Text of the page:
Fatally flawed

A few problems with Bush’s “ownership society”



“Nothing dollarable is safe, however guarded.” —John Muir

The so-called “ownership society” being touted by President Bush in his bid to privatize Social Security accounts sounds good on the surface. In the Mobius strip logic of the Bush administration’s “ownership” theory, you’ll have a greater interest in protecting an asset because you own it. Although stymied in their attempts on Social Security, the Bush administration is now applying the “ownership society” theory to public lands, waters, wildlife and fisheries. But as we are seeing in Montana, when the all-too-real motives of greed and power come into play, the fatal flaws of the “ownership society” are exposed.

This “ownership” theory has long been touted by the Bozeman-based Property and Environment Research Center (PERC), which calls it “Free Market Environmentalism.” In other words, “the market” can do a better job of ensuring our environmental future because—in theory—when public resources are owned by private interests, those interests will take better care of them than inefficient government bureaucracies or the grubby hands of the un-moneyed masses.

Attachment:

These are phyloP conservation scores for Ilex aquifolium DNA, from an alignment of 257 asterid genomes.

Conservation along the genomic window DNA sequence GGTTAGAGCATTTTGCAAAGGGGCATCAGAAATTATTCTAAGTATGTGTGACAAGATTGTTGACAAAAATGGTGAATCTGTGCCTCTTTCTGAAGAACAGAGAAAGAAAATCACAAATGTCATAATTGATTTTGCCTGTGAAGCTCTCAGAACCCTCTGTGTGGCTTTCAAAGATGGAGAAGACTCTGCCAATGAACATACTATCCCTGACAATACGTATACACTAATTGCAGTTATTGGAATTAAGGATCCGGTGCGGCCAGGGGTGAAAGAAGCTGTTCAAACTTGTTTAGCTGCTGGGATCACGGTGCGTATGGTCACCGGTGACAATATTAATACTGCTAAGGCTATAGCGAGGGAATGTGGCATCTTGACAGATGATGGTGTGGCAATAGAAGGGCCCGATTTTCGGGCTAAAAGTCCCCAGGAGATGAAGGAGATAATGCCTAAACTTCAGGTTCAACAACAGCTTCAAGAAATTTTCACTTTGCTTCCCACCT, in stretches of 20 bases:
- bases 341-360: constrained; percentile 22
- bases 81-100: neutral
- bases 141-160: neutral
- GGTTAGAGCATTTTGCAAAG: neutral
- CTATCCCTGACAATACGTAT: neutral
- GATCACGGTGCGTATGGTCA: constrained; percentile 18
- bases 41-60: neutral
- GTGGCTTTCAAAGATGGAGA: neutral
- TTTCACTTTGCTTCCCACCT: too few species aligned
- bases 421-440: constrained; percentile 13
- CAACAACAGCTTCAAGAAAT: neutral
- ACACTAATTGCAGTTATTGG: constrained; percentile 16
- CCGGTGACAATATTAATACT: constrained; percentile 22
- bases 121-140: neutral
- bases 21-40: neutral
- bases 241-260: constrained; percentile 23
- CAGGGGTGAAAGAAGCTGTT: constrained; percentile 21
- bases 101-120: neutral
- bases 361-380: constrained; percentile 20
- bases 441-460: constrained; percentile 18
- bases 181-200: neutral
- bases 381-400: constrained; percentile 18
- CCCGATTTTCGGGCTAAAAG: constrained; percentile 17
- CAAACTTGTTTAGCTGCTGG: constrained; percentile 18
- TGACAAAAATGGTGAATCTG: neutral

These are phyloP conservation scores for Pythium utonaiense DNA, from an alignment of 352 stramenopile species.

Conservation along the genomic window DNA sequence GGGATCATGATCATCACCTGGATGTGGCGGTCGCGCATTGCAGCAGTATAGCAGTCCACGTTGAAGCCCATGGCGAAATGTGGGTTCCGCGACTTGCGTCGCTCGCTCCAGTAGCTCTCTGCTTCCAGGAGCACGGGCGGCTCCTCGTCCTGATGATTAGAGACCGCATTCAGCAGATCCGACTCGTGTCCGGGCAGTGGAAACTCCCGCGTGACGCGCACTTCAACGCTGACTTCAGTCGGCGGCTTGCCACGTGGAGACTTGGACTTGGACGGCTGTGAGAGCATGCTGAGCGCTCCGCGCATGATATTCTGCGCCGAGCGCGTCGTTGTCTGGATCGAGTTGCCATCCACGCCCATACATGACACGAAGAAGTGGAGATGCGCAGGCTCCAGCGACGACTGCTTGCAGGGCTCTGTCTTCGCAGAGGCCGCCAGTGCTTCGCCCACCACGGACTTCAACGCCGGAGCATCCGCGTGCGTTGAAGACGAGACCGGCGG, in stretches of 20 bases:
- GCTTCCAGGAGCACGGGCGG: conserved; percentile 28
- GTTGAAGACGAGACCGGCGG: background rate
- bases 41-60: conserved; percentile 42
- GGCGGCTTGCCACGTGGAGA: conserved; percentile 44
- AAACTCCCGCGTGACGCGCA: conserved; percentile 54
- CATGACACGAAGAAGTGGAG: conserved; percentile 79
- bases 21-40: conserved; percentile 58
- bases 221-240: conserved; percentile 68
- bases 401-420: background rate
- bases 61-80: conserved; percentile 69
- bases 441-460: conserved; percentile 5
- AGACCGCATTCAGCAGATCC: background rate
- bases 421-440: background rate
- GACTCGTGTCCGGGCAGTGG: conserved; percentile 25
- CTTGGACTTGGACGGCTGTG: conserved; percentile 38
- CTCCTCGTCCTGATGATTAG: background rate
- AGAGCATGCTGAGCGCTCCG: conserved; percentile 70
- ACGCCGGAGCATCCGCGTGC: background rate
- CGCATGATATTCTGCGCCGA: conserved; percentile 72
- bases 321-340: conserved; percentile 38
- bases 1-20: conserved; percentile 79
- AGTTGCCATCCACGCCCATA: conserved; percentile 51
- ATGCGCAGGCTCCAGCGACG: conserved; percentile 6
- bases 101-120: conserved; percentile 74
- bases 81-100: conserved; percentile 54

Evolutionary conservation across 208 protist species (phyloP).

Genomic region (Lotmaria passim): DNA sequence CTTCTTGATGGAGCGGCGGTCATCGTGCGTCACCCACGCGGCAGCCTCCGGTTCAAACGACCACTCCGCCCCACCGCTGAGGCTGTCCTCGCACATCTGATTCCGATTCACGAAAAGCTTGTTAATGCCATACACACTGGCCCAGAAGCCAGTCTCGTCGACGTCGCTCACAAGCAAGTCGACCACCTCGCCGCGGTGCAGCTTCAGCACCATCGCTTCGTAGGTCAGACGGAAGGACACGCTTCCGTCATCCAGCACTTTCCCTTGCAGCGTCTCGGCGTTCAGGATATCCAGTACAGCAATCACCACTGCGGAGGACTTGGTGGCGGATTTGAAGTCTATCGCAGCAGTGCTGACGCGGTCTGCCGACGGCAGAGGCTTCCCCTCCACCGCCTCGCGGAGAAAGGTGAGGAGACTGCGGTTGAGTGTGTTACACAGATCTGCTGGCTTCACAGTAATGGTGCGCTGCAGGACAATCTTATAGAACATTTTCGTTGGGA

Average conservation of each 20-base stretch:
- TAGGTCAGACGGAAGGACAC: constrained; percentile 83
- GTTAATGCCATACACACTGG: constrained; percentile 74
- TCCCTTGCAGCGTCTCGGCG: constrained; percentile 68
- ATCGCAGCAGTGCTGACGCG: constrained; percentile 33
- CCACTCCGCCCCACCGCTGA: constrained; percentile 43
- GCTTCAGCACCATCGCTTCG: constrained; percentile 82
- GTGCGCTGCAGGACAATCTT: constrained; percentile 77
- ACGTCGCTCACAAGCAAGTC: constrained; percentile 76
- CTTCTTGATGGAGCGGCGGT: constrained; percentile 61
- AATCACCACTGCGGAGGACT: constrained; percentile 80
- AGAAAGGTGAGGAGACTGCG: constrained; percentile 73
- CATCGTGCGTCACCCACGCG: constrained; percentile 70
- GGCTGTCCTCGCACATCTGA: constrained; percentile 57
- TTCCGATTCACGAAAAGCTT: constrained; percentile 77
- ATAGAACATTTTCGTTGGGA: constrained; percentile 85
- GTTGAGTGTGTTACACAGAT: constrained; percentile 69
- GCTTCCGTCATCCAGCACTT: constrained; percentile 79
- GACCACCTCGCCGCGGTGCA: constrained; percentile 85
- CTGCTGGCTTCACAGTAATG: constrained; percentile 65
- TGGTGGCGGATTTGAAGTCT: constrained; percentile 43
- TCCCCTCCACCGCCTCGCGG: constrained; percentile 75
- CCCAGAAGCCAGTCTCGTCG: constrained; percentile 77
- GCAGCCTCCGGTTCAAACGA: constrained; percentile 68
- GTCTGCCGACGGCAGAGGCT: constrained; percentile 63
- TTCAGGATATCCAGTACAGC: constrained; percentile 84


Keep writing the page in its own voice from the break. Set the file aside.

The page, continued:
From National Parks to federal lands—and even including the employees who manage them—our national heritage is being divvied up among private interests for their gain and our loss. If you are a proponent of the private ownership of public resources, this initiative by the Bush administration is like a stairway to heaven. Simply put up the dough and take whatever you want—and if those pesky bureaucrats get in the way with their cost-benefit or environmental analyses, why, just privatize them, too.

This may sound absurd, but that’s exactly what’s happening right now. Interior Secretary Gale Norton recently launched a top-down effort to “competitively source” thousands of agency jobs, and even entire national parks, to private contractors. This gem of a memo can be read at Norton, a huge proponent of privatizing public resources, was previously a hired gun for the notorious Mountain States Legal Foundation, which unsuccessfully challenged Montana’s stream access law all the way to the U.S. Supreme Court.

Those of you with good memories will recall that this is not the first time we have seen these Bush administration goons in action. Back in November of 2003, Norton decided it would be a lot easier to rape and scrape Montana’s resources if the people doing the analysis of public comments were private, not public, employees (see: “Command and control: Bush’s push to privatize resource decisions,” Nov. 20, 2003).

Unfortunately, when it came time to count up the chips, Norton’s corporate buddies, who were hired to do the “competitive sourcing” analysis, walked away with $5 million in taxpayer funds while failing to deliver even half that in agency “savings.” As a result, Congress blocked the effort, but the legislation that blocked it expired in October, and now Ms. Norton and her cohorts are once again free to gut the agency and sell off the resources she was supposedly hired to manage.